Press Start to Play: America as a Gamer's Nation - HIST5104

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Module delivery information

This module is not currently running in 2022 to 2023.

Overview

This module explores the history of play in the United States of America across the twentieth and twenty-first centuries. The module pays keen attention to the interface of technology with the emergence of mass consumption, modern media, increased leisure time and shifts in family life in a US setting. It encourages students to reflect on the deeper meanings behind the practice of play by engaging with significant theoretical discussions (such as Huizinga's magic circle, or Chapman's (hi)story-play-space). Play is explored through its relationship with matters of class (1890's Coney Island and segregated amusements), race (African-American Jackie Robinson as the first Major League baseball player in the 1940s), and gender (the 1950’s Barbie Doll).

The module also explores how 'play’ and 'games’ can be seen to shape popular views of history and the past. Through the lens of modern video games, sessions tackle how the frontier West, the Cold War, and the War on Terror have all been 'gamified.’ Through project work, it encourages students to dissect the presentation of America and American history in specific game products, and tackle some of the myriad problems with ‘playing the past’.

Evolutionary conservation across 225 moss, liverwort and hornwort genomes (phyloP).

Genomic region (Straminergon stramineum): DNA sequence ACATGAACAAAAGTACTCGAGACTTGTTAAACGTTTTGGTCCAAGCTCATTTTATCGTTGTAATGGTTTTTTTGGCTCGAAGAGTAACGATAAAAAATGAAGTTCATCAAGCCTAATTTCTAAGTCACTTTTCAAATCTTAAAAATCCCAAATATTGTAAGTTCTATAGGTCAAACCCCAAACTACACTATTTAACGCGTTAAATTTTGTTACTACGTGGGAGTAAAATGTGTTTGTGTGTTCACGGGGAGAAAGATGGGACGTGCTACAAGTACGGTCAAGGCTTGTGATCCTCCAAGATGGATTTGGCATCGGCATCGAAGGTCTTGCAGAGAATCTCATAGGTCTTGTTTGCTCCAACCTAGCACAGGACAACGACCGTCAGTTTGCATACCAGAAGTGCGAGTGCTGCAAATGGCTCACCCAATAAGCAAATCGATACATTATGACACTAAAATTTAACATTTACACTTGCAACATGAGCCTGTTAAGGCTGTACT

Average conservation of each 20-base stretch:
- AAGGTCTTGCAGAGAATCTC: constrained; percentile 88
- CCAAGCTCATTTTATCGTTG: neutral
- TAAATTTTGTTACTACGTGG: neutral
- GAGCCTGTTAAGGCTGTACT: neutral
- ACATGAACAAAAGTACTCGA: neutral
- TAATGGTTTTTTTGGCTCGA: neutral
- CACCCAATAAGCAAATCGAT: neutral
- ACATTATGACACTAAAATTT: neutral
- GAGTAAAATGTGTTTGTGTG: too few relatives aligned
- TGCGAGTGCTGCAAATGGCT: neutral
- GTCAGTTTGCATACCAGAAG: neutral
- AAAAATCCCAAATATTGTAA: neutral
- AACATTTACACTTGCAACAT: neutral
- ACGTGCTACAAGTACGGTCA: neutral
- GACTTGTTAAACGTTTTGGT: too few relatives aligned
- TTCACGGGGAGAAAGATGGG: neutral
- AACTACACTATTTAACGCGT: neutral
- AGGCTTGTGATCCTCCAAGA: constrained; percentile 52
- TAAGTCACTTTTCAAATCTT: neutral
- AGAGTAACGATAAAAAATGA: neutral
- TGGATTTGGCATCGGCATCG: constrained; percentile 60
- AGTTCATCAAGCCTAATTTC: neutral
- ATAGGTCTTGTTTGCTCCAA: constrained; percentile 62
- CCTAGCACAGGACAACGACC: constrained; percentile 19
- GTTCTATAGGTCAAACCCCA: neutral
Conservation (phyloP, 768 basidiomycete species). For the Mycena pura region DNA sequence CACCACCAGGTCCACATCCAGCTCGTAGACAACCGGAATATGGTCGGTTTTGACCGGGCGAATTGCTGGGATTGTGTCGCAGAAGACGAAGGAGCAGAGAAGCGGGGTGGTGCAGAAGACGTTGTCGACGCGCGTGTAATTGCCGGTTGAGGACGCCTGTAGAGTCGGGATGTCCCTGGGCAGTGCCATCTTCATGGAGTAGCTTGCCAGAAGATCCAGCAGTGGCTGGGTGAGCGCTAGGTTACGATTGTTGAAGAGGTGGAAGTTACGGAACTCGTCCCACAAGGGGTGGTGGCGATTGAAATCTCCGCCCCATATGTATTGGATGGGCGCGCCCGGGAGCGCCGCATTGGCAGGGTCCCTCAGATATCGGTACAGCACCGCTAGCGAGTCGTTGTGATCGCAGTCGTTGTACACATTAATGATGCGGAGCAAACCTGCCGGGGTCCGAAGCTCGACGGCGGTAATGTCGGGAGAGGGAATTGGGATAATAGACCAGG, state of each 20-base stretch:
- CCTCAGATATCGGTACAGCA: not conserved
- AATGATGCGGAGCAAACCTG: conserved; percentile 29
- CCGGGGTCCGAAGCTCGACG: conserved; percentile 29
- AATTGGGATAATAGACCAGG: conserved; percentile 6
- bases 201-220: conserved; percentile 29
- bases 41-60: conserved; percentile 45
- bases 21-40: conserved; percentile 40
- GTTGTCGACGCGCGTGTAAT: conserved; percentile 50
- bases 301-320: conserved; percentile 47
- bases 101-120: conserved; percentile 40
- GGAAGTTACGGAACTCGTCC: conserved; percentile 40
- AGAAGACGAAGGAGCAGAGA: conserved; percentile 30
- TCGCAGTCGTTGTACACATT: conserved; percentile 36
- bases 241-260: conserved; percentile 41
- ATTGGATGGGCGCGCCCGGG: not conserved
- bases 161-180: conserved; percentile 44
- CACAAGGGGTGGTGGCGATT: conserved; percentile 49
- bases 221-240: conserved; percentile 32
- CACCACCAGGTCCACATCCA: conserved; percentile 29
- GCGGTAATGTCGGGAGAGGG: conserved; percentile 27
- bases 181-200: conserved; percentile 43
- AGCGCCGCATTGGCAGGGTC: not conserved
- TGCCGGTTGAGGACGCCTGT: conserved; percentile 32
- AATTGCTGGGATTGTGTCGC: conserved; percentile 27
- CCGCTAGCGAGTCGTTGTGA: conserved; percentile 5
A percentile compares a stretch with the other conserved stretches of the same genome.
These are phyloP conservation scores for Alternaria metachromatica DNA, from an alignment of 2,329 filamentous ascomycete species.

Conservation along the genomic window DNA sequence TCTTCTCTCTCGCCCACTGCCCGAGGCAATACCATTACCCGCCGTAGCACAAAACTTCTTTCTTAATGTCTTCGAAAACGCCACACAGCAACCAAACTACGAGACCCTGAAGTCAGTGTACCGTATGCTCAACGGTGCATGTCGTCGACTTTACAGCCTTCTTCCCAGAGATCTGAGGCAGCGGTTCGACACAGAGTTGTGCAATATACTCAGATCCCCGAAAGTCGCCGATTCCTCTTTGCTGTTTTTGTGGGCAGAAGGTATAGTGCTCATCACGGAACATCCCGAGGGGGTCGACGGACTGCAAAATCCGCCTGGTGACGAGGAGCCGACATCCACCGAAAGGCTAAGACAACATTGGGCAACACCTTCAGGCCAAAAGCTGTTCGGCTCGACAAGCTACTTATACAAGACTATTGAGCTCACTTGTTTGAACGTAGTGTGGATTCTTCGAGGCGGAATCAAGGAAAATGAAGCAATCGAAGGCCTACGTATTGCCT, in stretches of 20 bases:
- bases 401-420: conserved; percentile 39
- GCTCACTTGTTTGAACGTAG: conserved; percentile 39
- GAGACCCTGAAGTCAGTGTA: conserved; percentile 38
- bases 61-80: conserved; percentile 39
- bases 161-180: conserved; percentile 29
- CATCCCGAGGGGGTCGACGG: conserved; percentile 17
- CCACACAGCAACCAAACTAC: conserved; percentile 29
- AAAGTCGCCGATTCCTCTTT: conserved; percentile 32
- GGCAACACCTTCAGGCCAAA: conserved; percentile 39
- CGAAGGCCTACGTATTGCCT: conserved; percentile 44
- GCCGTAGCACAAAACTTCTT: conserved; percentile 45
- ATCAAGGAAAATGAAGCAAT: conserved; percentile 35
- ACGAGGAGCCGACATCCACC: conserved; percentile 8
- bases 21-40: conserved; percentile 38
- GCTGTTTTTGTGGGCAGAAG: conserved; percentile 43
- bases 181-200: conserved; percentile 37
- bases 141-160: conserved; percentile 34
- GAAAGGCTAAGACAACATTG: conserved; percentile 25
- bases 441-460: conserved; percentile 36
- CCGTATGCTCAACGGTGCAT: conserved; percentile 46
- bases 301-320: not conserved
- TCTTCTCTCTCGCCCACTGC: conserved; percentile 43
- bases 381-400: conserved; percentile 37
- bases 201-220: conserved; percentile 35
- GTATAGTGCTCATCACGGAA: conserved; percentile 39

The interdisciplinary module draws on literature from (Historical) Game Studies, Media Studies, Cultural Studies and Cultural History.

Details

Contact hours

Total contact hours = 30
Total private study hours = 270
Total study hours = 300

Method of assessment

Main assessment methods:

Critical Analysis (2000 words) 20%
Game Brief (Digital Portfolio inc. 2500 words) 40%
Essay (4000 words) 40%

Reassessment methods:
100% coursework

Indicative reading

Indicative Reading List:

Judith Adams (1991) The American Amusement Park Industry (Twayne)
Justine Cassell & Henry Jenkins (2001) From Barbie to Mortal Kombat (MIT Press)
Adam Chapman (2018) Digital Games as History (Routledge).
Johan Huizinga (1938 [1955]) Homo Ludens (Angelico)
John Kasson (2003) Amusing the Million (Hill & Wang)
Carly Korucek (2015) Coin-Operated Americans (Minnesota UP)
Michael Newman (2017) Atari Age (MIT Press)
Carroll Pursell (2015) From Playgrounds to Playstation (Johns Hopkins UP)
John Wills (2019) Gamer Nation (Johns Hopkins UP)

See the library reading list for this module (Canterbury)

Learning outcomes

The intended subject specific learning outcomes.
On successfully completing the module students will be able to:

1. Demonstrate awareness of the key themes, debates and issues regarding the history of play and recreation in the United States of America in the twentieth century and beyond
2. Demonstrate the ability to critically analyse modern technological media from a cultural and historical perspective
3. Demonstrate a critical understanding of historical game studies theory
4. Recognise how the history of play and leisure relates to issues of gender, class and race
5. Be able to historicize, analyse and deconstruct a range of play products

The intended generic learning outcomes.
On successfully completing the module students will be able to:

1.Effectively communicate ideas and arguments.
2. Demonstrate their ability to present ideas in written work in both essays and in smaller assignments, as well as critically reflect on their work and the development of their transferrable skills.
3. Demonstrate their ability to analyse, synthesise and precis secondary and primary literature and objects;
4. Demonstrate their ability to work independently;
5. Demonstrate their ability to produce work for a deadline.

Notes

  1. ECTS credits are recognised throughout the EU and allow you to transfer credit easily from one university to another.
  2. The named convenor is the convenor for the current academic session.
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